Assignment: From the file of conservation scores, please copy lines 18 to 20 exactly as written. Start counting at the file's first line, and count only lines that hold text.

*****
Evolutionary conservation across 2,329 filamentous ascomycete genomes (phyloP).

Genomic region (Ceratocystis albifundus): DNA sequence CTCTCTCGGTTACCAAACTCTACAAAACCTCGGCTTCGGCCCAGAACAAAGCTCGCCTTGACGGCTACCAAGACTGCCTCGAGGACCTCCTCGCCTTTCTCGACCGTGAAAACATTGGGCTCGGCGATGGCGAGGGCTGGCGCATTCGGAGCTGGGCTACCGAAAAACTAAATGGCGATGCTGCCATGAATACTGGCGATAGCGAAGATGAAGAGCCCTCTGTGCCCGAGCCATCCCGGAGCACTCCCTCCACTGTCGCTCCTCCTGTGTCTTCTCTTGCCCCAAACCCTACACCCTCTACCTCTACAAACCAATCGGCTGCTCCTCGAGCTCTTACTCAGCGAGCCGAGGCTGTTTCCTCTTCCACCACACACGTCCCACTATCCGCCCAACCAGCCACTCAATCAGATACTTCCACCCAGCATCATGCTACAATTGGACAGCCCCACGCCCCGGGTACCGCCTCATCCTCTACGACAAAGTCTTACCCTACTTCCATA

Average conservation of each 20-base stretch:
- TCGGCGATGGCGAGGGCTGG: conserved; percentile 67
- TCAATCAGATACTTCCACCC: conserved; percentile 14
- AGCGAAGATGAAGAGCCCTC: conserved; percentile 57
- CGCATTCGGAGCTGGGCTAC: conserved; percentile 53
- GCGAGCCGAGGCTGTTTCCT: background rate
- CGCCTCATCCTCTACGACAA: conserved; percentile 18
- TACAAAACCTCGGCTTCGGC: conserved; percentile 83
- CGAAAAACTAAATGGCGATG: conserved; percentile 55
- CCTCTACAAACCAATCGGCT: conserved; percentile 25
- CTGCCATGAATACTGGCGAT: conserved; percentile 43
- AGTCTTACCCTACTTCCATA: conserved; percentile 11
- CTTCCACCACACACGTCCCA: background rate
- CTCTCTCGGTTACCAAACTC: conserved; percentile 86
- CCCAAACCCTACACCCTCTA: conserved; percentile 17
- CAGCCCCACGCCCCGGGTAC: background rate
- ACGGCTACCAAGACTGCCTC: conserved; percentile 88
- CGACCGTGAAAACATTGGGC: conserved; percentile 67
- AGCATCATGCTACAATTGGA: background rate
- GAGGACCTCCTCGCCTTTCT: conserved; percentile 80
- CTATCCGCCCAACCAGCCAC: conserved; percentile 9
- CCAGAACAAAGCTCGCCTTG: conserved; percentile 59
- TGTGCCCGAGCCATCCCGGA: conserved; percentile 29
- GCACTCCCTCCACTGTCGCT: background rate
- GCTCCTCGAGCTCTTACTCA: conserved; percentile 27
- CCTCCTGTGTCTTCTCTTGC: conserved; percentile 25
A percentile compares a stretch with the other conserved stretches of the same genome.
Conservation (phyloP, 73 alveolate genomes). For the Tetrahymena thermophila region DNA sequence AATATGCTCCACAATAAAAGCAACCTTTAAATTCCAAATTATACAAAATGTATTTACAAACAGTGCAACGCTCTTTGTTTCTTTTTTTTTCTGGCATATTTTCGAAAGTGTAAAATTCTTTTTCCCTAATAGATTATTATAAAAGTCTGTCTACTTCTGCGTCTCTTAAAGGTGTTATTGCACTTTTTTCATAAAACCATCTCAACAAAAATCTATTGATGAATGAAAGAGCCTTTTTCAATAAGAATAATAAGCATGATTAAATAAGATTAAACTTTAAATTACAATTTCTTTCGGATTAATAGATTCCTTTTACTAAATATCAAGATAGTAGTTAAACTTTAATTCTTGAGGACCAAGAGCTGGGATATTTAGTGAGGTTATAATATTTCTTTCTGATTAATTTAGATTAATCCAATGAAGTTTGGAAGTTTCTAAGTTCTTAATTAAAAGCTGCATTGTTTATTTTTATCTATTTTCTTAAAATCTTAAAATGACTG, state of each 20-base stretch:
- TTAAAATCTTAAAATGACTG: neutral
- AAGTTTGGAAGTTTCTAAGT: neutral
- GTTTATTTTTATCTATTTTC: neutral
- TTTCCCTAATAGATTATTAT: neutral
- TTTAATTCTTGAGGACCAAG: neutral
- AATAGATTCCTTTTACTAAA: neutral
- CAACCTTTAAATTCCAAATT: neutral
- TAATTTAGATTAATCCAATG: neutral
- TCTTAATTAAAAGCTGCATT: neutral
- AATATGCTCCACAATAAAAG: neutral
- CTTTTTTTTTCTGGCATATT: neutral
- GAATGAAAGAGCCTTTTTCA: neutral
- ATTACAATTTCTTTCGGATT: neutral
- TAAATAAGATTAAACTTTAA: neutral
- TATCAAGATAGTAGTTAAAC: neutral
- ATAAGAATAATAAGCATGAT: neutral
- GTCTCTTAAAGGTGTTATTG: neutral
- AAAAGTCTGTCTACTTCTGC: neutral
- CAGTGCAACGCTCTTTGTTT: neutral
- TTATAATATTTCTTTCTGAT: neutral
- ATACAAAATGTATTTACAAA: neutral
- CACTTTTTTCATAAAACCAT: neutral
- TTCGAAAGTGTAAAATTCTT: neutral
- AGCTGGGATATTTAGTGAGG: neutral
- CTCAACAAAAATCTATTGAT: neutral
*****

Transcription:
- CAGCCCCACGCCCCGGGTAC: background rate
- ACGGCTACCAAGACTGCCTC: conserved; percentile 88
- CGACCGTGAAAACATTGGGC: conserved; percentile 67